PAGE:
April 10, 2005

I found in Allegra and Abed’s story an unexpected source of hope.”In April 2002, I went to the wedding of my cousin, Allegra”

With these words, my film Waiting for Quds opens.

Waiting for Quds tells the story of my cousin Allegra Pacheco, an American-Israeli woman who is married to Abed Al-Ahmar, a Palestinian Muslim from a West Bank refugee camp. The film offers a glimpse into a side of Israeli and Palestinian society that rarely reaches the radar screens of the media or even people interested in the region.

At Allegra’s wedding I started a journey to discover how she got to this place, and how she ended up marrying Abed.

Like me, Allegra comes from the suburbs of New York, and was raised in a traditional Jewish home. We both ended up in Israel – me in 1991 as a budding journalist – and Allegra following four years later. She stopped an illustrious New York law career to work for human rights in the region.

I occasionally was in touch with Allegra over the years, but when I heard she was engaged to Abed, I, along with her friends and family, wondered how she ended up so far from our childhood expectations.

I knew Allegra had been working as a lawyer for Palestinian human rights. Was this then a political choice coming at the heels of her activism? Was it an ideological one? Or had Allegra truly fallen in love with Abed?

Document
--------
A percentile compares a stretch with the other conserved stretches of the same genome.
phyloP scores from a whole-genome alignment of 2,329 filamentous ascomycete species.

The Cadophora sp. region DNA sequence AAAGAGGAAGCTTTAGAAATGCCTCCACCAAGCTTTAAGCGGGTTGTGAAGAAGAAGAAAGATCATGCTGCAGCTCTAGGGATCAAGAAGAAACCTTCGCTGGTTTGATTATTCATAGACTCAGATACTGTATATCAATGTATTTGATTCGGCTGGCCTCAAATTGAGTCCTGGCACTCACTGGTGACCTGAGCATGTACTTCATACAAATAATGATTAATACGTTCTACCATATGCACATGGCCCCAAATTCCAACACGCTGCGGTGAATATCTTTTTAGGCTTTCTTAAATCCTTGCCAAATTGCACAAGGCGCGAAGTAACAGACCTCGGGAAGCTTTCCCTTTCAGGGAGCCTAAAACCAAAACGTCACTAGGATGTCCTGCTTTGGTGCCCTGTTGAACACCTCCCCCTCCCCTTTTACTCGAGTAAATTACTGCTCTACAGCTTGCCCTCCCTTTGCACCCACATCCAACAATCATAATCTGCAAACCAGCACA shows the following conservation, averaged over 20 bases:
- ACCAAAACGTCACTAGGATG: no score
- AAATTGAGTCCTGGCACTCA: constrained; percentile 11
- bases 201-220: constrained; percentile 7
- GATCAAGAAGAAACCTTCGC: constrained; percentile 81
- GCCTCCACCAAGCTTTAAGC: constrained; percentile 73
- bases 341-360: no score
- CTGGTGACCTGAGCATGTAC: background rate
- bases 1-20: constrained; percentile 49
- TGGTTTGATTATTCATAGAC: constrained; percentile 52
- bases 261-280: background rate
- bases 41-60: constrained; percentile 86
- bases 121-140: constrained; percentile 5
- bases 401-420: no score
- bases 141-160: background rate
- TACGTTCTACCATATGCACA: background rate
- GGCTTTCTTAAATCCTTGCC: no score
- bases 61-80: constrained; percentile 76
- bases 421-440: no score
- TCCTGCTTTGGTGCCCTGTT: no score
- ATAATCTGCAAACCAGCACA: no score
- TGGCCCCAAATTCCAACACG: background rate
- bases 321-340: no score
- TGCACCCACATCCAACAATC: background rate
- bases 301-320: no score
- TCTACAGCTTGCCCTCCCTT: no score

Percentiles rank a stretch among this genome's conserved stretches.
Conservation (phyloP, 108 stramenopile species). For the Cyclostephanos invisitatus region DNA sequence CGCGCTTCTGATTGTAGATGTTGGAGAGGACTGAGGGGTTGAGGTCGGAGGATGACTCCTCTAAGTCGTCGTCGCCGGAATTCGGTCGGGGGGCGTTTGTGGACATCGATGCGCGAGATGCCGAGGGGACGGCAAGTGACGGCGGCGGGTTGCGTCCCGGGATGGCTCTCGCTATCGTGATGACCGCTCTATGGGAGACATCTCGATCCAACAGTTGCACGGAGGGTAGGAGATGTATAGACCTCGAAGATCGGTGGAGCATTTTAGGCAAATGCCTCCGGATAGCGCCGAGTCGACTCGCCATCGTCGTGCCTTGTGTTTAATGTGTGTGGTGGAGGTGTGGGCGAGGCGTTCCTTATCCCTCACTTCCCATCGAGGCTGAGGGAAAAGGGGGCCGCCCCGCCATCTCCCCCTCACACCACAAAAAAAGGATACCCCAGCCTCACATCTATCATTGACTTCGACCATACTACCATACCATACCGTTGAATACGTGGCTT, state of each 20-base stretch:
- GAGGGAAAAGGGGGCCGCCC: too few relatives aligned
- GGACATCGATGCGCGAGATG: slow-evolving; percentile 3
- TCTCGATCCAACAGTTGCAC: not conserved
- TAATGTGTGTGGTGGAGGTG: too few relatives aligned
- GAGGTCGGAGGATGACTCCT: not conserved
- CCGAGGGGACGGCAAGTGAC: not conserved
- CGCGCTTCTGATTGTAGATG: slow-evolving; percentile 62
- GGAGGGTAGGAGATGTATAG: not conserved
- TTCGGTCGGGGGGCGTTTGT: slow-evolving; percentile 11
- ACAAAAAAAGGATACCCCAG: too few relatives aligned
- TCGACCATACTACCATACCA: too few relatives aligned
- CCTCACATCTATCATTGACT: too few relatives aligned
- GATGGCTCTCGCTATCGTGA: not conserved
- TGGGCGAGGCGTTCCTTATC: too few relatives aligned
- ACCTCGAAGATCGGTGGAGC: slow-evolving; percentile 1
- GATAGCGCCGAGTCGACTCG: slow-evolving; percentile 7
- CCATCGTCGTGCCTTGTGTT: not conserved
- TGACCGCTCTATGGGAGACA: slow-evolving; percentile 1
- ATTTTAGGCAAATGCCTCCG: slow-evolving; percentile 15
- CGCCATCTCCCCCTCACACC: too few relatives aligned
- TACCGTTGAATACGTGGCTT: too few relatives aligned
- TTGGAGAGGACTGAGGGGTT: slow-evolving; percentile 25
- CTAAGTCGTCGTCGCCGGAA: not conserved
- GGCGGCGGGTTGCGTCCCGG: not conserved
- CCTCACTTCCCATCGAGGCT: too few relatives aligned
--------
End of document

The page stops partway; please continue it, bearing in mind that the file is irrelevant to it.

At their wedding, I started to understand the adult Allegra. We knew each other as kids but she is five years older than me and we saw each other less and less as the years went by. I also started to get to know Abed.

It is an extraordinary thing that these two are now husband and wife, and I wanted to figure out how and why that happened. That is how I began to make Waiting for Quds.

During the making of the film, I found I had to overcome prejudices and pre-conceived notions, as I’m sure Allegra did years ago in order to be open to Abed as a romantic partner. I got to know Abed and his family, and over time I learned that Abed is an exceptional, intelligent and warm person. I am proud to have him in my family.

In the end, I am not sure I uncovered the answers to my original questions. All love is essentially mysterious, and cannot always be explained.

But as the violence of the last four years raged on around us, I found in Allegra and Abed’s story an unexpected source of hope. At a time when everyone focused on what divides Israelis and Palestinians, I explored this story of a couple who have completely transcended that division.

Abed and Allegra are not a Palestinian and an Israeli, they are husband and wife. And even with the tragedy of Abed’s arrest, his administrative detentions, his being kept away from Allegra during the pregnancy and the birth of their son, their union is still, through it all, inspiring and beautiful.

If there is a peaceful future between Israelis and Palestinians, Allegra and Abed are paving the way towards it. In Waiting for Quds, I am privileged to tell their story.

Waiting for Quds will screen at the DocAviv film festival, a documentary film festival in Tel Aviv April the week of April 10. It had its American debut on April 8 at the Chicago International Documentary Film Festival. The film marks Devorah Blachor’s directorial debut.

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Jason Harris

Jason Harris

Executive Director

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